Author : Justin W. Hall

It was 21:44.17 when Jani got the shudder, the one she always got right before something really freaky was going to happen, the twitch in her spine. She shrugged it off, refocusing her vision to the lines of text scrolling down the face of her contact lens, and grinned. Shinjara was arguing with some Australian boy about some band, Wicked Salmon. Shin was sure they were formed in ’30, and the Aussie claimed it was actually ’32. Shin got passionate about the silliest stuff whenever he got into arguments with people on the net. Jani remembered a few weeks back when Rory told Shin his shoelaces were –

Dark cloth wrapped around a shuffling mass collided with Jani’s shoulder and hurried past with a grunt. Jani squeaked in surprise, jerking her head to see the man stumble off the sidewalk and into the standstill traffic, weaving through the ten-centimeter gaps between autos. Rude bastard – obviously didn’t get the organic pattern to walking the streets. The crowd flowing down the sidewalk, watching their lenses and talking on their mobiles, they all got the pattern, no one interrupted the flow.

Strange, Jani thought as she studied him, his clothes, they’re not reflecting any light. Unconsciously thumbing to the channel, “Any of u ever seen cloth that absorbs light?” Everything was illuminated around her – programs and advertisements, glowing and shifting, on every surface of every building in New York, stretching up to the skies. Reflecting off the cars in the street and the glazed, distant eyes of pedestrians. Pinks and blues and purples, but the guy, a blot against the glow.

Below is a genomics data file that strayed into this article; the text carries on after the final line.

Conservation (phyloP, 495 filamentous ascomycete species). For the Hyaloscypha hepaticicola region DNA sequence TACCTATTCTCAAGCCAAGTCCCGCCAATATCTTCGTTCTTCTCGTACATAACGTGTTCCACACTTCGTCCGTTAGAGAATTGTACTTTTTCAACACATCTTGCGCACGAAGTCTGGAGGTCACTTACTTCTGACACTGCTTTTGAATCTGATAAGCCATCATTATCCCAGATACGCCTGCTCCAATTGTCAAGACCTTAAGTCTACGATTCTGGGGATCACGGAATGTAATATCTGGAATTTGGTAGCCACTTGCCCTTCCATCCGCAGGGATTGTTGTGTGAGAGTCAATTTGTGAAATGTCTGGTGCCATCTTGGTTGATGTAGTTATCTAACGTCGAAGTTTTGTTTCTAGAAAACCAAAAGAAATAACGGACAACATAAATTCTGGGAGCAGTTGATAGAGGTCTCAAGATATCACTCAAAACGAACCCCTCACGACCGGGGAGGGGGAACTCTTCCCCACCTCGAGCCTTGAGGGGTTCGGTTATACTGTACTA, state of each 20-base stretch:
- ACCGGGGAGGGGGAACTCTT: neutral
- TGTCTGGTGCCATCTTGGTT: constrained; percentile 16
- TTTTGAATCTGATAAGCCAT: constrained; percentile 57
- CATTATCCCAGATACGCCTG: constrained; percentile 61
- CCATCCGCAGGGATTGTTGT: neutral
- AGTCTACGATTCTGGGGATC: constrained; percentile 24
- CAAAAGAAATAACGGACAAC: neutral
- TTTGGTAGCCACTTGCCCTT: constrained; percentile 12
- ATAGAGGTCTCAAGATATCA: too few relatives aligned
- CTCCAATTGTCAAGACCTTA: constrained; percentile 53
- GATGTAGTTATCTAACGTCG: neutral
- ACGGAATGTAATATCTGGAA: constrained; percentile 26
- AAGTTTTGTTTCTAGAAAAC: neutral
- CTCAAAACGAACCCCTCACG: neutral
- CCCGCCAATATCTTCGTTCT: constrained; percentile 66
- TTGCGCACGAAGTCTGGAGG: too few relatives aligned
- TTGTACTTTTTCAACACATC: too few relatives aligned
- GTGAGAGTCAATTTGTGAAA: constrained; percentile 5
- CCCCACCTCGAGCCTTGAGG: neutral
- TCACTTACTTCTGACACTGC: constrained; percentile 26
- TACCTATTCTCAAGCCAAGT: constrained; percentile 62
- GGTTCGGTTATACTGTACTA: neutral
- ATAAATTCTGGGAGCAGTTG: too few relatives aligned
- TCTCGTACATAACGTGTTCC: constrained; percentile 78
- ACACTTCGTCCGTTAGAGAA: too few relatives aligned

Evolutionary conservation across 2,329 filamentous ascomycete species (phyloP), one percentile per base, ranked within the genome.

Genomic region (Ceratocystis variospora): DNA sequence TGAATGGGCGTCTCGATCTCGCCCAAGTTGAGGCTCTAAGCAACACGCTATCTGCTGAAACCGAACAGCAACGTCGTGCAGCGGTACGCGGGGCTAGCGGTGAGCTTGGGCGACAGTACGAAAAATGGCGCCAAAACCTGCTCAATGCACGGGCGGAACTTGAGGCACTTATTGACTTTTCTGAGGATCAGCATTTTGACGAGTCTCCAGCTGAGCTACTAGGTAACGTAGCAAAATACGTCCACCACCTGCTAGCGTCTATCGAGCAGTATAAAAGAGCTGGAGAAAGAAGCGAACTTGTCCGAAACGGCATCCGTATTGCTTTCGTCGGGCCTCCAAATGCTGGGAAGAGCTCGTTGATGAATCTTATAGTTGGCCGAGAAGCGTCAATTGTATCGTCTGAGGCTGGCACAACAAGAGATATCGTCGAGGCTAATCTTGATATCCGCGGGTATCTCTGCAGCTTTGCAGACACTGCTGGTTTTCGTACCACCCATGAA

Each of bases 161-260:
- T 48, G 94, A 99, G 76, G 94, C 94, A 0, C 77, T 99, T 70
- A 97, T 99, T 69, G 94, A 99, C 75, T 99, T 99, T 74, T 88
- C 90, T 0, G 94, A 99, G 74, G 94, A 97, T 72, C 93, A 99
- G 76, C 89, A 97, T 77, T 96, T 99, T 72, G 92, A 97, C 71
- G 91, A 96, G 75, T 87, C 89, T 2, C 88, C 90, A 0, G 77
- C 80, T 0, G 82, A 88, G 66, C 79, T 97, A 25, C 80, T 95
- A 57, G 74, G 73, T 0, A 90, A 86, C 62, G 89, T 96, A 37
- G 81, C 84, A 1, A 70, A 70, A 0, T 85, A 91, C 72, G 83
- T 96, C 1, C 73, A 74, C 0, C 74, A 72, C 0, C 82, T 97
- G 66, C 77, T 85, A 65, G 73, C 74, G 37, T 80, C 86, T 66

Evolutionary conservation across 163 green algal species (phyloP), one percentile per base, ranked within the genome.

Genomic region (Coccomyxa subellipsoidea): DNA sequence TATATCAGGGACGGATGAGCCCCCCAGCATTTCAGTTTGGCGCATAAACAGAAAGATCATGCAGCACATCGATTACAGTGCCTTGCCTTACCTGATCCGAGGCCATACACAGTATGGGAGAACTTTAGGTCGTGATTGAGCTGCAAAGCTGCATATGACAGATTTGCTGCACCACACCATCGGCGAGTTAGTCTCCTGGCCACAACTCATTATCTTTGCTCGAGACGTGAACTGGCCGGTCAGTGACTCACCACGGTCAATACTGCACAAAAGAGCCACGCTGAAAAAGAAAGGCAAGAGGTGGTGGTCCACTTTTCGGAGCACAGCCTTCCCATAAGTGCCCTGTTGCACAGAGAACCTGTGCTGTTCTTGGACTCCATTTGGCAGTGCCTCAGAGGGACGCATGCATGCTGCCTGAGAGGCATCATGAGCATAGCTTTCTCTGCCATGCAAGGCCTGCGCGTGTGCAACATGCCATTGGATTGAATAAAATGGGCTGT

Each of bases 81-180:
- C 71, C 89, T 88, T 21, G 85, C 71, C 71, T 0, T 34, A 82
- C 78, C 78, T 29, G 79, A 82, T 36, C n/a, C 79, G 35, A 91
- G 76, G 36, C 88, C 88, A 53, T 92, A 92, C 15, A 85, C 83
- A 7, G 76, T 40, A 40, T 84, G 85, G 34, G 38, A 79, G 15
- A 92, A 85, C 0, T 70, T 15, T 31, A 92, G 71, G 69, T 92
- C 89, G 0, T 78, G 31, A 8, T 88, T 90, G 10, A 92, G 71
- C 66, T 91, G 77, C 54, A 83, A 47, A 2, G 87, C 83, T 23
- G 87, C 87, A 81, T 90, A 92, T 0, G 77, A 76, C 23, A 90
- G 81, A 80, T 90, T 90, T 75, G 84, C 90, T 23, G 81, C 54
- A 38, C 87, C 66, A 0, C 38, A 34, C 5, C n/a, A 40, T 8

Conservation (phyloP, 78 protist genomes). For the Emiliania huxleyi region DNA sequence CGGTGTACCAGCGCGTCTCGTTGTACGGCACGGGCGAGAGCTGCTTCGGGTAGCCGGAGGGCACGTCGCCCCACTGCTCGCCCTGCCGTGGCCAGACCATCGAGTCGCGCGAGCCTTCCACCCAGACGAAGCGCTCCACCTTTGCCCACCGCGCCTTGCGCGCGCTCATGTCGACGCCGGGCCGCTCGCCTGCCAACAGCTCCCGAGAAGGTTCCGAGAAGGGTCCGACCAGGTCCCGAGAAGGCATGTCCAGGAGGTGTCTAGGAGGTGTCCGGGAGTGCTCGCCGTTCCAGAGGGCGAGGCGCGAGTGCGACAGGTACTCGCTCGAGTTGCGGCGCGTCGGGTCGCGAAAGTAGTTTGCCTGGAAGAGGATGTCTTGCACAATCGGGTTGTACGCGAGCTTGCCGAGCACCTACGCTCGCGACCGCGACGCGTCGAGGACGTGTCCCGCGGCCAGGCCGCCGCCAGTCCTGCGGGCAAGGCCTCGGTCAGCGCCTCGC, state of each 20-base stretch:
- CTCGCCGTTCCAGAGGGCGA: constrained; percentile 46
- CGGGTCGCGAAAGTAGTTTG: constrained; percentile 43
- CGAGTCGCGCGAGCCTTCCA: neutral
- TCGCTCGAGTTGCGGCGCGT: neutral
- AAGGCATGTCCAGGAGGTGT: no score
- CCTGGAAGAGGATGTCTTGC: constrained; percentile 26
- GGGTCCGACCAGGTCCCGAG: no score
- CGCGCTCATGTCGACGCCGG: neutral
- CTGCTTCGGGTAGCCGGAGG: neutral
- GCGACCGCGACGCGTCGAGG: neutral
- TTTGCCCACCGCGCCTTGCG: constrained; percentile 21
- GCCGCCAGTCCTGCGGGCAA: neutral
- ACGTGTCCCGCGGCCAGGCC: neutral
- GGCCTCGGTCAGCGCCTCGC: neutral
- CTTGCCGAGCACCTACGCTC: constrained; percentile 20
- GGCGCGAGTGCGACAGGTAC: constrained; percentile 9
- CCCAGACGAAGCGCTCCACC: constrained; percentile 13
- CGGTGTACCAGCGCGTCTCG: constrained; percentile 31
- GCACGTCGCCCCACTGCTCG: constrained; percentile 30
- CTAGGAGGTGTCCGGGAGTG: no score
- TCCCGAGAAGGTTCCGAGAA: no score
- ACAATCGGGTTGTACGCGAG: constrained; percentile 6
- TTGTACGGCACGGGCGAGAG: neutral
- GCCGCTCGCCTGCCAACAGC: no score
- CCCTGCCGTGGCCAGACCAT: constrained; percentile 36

The noise was a smack, but louder, more violent. Jani spun to face the source – the alley from which the guy had emerged. She saw the crowd’s puzzled expressions for a brief moment before everything went dark.

Dark. Jani sucked in breath sharply, startled, pupils widening, both from the lack of vid glow and the fear. Dark. No images, screaming voices, clever theme songs shouting from the sky, urging her to buy pretzels and insurance. No music in her ears, no text on her lens, no hum of the wall displays.

Her eyes darted back and forth, uselessly trying to make out shapes. She thumbed her phone’s dialer. No tone. Lip quivering, NO SIGNAL suddenly flickered at the corner of her vision, her contact lens affirming the terrifying thought rising in the back of her throat. She was disconnected.

Jani’s breathing growing more panicked, felt herself shriek. Her arms covered her head as she ducked through the crowd, their wails of confusion amplified by the utter silence that she’d never heard before. Darting into the alley, stumbling, rolling in the dark, up next to a garbage box. Eyes welded shut, fingers clutching her hair, Jani sobbed, rocking back and forth on the ground. Silence. Darkness. Everywhere.

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